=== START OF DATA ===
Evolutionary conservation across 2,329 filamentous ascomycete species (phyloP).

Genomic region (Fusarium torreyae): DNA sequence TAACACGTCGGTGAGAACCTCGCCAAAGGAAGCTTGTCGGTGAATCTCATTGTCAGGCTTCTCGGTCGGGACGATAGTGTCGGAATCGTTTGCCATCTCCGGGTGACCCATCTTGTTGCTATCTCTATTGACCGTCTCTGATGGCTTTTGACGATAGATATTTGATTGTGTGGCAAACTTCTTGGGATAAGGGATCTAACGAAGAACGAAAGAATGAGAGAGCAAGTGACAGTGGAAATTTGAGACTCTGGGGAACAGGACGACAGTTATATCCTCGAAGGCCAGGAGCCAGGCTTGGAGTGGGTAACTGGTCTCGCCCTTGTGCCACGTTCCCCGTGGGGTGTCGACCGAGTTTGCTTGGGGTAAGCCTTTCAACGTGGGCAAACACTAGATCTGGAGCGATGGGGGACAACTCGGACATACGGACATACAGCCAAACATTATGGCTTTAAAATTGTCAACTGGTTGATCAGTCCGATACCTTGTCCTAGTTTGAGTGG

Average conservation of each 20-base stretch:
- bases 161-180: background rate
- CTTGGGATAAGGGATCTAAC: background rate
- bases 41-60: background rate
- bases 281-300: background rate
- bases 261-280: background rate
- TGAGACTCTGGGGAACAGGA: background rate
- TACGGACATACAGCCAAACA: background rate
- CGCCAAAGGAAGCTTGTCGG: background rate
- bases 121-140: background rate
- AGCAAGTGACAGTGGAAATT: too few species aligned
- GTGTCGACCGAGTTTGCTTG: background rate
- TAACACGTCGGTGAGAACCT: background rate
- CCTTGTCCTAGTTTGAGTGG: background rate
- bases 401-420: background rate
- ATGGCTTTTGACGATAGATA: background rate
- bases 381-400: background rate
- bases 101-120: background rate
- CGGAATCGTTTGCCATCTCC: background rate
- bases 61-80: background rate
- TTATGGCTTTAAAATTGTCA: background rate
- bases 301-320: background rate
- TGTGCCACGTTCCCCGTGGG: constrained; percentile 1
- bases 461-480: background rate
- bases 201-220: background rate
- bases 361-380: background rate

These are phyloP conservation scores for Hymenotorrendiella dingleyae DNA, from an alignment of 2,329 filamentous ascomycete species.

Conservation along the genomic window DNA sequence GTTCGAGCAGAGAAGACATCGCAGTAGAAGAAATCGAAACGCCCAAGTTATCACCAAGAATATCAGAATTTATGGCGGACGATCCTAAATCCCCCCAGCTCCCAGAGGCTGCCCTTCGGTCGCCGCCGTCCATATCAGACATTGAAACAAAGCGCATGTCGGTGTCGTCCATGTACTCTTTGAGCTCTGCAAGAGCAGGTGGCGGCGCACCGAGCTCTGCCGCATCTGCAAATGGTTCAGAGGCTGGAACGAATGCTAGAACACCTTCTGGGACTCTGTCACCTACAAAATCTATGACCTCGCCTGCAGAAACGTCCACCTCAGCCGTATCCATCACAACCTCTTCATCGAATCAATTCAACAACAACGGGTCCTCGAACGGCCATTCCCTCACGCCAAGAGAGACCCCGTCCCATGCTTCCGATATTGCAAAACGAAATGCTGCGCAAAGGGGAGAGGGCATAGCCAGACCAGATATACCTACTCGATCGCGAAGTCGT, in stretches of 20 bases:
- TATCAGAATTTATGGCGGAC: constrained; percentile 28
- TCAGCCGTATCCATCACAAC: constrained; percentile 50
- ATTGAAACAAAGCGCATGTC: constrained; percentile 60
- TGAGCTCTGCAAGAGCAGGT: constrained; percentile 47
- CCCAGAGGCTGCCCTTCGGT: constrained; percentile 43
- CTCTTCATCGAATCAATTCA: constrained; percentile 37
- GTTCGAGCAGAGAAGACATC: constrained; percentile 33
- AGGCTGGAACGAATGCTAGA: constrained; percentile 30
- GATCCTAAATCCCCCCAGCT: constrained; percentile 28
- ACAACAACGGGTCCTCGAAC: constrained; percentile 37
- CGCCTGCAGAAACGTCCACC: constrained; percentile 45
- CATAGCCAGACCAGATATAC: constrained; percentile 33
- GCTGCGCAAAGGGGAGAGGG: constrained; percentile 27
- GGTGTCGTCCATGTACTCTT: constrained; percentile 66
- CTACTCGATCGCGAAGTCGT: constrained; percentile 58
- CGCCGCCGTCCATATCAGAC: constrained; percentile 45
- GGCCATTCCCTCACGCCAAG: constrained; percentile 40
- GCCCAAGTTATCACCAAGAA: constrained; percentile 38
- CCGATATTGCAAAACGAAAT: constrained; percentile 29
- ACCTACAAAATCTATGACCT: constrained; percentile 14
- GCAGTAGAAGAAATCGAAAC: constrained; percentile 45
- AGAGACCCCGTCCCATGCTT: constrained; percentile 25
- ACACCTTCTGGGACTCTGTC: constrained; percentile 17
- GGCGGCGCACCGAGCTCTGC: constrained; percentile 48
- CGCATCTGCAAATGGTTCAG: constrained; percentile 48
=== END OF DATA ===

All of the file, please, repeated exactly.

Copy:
Evolutionary conservation across 2,329 filamentous ascomycete species (phyloP).

Genomic region (Fusarium torreyae): DNA sequence TAACACGTCGGTGAGAACCTCGCCAAAGGAAGCTTGTCGGTGAATCTCATTGTCAGGCTTCTCGGTCGGGACGATAGTGTCGGAATCGTTTGCCATCTCCGGGTGACCCATCTTGTTGCTATCTCTATTGACCGTCTCTGATGGCTTTTGACGATAGATATTTGATTGTGTGGCAAACTTCTTGGGATAAGGGATCTAACGAAGAACGAAAGAATGAGAGAGCAAGTGACAGTGGAAATTTGAGACTCTGGGGAACAGGACGACAGTTATATCCTCGAAGGCCAGGAGCCAGGCTTGGAGTGGGTAACTGGTCTCGCCCTTGTGCCACGTTCCCCGTGGGGTGTCGACCGAGTTTGCTTGGGGTAAGCCTTTCAACGTGGGCAAACACTAGATCTGGAGCGATGGGGGACAACTCGGACATACGGACATACAGCCAAACATTATGGCTTTAAAATTGTCAACTGGTTGATCAGTCCGATACCTTGTCCTAGTTTGAGTGG

Average conservation of each 20-base stretch:
- bases 161-180: background rate
- CTTGGGATAAGGGATCTAAC: background rate
- bases 41-60: background rate
- bases 281-300: background rate
- bases 261-280: background rate
- TGAGACTCTGGGGAACAGGA: background rate
- TACGGACATACAGCCAAACA: background rate
- CGCCAAAGGAAGCTTGTCGG: background rate
- bases 121-140: background rate
- AGCAAGTGACAGTGGAAATT: too few species aligned
- GTGTCGACCGAGTTTGCTTG: background rate
- TAACACGTCGGTGAGAACCT: background rate
- CCTTGTCCTAGTTTGAGTGG: background rate
- bases 401-420: background rate
- ATGGCTTTTGACGATAGATA: background rate
- bases 381-400: background rate
- bases 101-120: background rate
- CGGAATCGTTTGCCATCTCC: background rate
- bases 61-80: background rate
- TTATGGCTTTAAAATTGTCA: background rate
- bases 301-320: background rate
- TGTGCCACGTTCCCCGTGGG: constrained; percentile 1
- bases 461-480: background rate
- bases 201-220: background rate
- bases 361-380: background rate

These are phyloP conservation scores for Hymenotorrendiella dingleyae DNA, from an alignment of 2,329 filamentous ascomycete species.

Conservation along the genomic window DNA sequence GTTCGAGCAGAGAAGACATCGCAGTAGAAGAAATCGAAACGCCCAAGTTATCACCAAGAATATCAGAATTTATGGCGGACGATCCTAAATCCCCCCAGCTCCCAGAGGCTGCCCTTCGGTCGCCGCCGTCCATATCAGACATTGAAACAAAGCGCATGTCGGTGTCGTCCATGTACTCTTTGAGCTCTGCAAGAGCAGGTGGCGGCGCACCGAGCTCTGCCGCATCTGCAAATGGTTCAGAGGCTGGAACGAATGCTAGAACACCTTCTGGGACTCTGTCACCTACAAAATCTATGACCTCGCCTGCAGAAACGTCCACCTCAGCCGTATCCATCACAACCTCTTCATCGAATCAATTCAACAACAACGGGTCCTCGAACGGCCATTCCCTCACGCCAAGAGAGACCCCGTCCCATGCTTCCGATATTGCAAAACGAAATGCTGCGCAAAGGGGAGAGGGCATAGCCAGACCAGATATACCTACTCGATCGCGAAGTCGT, in stretches of 20 bases:
- TATCAGAATTTATGGCGGAC: constrained; percentile 28
- TCAGCCGTATCCATCACAAC: constrained; percentile 50
- ATTGAAACAAAGCGCATGTC: constrained; percentile 60
- TGAGCTCTGCAAGAGCAGGT: constrained; percentile 47
- CCCAGAGGCTGCCCTTCGGT: constrained; percentile 43
- CTCTTCATCGAATCAATTCA: constrained; percentile 37
- GTTCGAGCAGAGAAGACATC: constrained; percentile 33
- AGGCTGGAACGAATGCTAGA: constrained; percentile 30
- GATCCTAAATCCCCCCAGCT: constrained; percentile 28
- ACAACAACGGGTCCTCGAAC: constrained; percentile 37
- CGCCTGCAGAAACGTCCACC: constrained; percentile 45
- CATAGCCAGACCAGATATAC: constrained; percentile 33
- GCTGCGCAAAGGGGAGAGGG: constrained; percentile 27
- GGTGTCGTCCATGTACTCTT: constrained; percentile 66
- CTACTCGATCGCGAAGTCGT: constrained; percentile 58
- CGCCGCCGTCCATATCAGAC: constrained; percentile 45
- GGCCATTCCCTCACGCCAAG: constrained; percentile 40
- GCCCAAGTTATCACCAAGAA: constrained; percentile 38
- CCGATATTGCAAAACGAAAT: constrained; percentile 29
- ACCTACAAAATCTATGACCT: constrained; percentile 14
- GCAGTAGAAGAAATCGAAAC: constrained; percentile 45
- AGAGACCCCGTCCCATGCTT: constrained; percentile 25
- ACACCTTCTGGGACTCTGTC: constrained; percentile 17
- GGCGGCGCACCGAGCTCTGC: constrained; percentile 48
- CGCATCTGCAAATGGTTCAG: constrained; percentile 48